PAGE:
Accession Number : ADA239707
Title : The Debate over Japan's International Role: Contending Views of Opinion Leaders during the Persian Gulf Crisis.
Descriptive Note : Final rept.,
Corporate Author : ARMY WAR COLL STRATEGIC STUDIES INST CARLISLE BARRACKS PA
Personal Author(s) : Brown, Eugene
Report Date : 17 Jul 1991
Pagination or Media Count : 39
Abstract : Japan's dramatic ascent to the status of economic superpower raises signification questions about how it will wield the broader global influence ordinarily conferred by wealth. Its emergence as an economic leader coincides with the demise of the cold war. Taken together, these trends alter the basis of the long-standing U.S.-Japan Relationship. While the 31-year-old security partnership is likely to continue as a force for regional stability in the post cold-war environment, it is simply natural that a prosperous, self-confident Japan will begin to assert an independent voice in international affairs. In this study the author examines Japan's recent debate over its policy in the Persian Gulf crisis. Particular attention is given to five competing schools of thought that shaped the national debate among Japanese opinion leaders. Although Japan's response to the Gulf crisis was marked by a series of false starts and confusion, it is likely that a new foreign policy paradigm will eventually emerge from the ongoing debate among the contending schools of thought identified by the author.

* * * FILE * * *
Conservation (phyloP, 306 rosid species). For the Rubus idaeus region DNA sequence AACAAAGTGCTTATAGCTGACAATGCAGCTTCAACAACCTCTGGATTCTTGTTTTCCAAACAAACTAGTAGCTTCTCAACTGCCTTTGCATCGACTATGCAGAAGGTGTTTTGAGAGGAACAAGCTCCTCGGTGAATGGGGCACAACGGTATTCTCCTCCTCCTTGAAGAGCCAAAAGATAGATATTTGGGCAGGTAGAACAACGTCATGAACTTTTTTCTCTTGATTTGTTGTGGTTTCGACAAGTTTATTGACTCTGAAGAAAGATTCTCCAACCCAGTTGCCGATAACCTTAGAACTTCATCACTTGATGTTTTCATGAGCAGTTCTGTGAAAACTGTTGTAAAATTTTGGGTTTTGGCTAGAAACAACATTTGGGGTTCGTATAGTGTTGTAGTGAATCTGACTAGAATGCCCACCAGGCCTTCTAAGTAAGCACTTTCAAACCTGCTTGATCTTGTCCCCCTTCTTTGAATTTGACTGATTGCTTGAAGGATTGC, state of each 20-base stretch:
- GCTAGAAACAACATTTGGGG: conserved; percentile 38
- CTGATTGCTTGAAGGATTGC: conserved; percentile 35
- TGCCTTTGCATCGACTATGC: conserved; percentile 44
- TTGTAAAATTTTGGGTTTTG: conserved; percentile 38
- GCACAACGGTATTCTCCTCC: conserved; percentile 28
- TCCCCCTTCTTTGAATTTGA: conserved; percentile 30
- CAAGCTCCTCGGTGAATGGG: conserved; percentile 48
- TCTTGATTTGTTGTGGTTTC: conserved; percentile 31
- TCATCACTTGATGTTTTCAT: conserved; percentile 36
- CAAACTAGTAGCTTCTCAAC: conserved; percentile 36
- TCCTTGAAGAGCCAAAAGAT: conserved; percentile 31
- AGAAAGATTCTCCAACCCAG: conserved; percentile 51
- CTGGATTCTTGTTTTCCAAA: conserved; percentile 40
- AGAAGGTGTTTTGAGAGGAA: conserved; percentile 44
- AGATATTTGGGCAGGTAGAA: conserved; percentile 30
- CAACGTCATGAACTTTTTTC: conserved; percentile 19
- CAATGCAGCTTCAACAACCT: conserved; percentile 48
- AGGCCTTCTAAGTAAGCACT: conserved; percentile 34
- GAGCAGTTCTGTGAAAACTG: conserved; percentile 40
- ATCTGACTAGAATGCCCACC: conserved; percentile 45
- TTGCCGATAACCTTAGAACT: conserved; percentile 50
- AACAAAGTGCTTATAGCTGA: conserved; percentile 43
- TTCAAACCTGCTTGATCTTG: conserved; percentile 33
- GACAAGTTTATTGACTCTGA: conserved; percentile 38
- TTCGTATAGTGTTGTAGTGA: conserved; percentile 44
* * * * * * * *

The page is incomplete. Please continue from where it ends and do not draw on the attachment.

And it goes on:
Descriptors : *FOREIGN POLICY , *JAPAN , *ECONOMICS , LEADERSHIP , VOICE COMMUNICATIONS , PUBLIC OPINION , RESPONSE , STABILITY , INTERNATIONAL , INTERNATIONAL RELATIONS , GLOBAL , COLD WAR
Subject Categories : Economics and Cost Analysis
Government and Political Science
Distribution Statement : APPROVED FOR PUBLIC RELEASE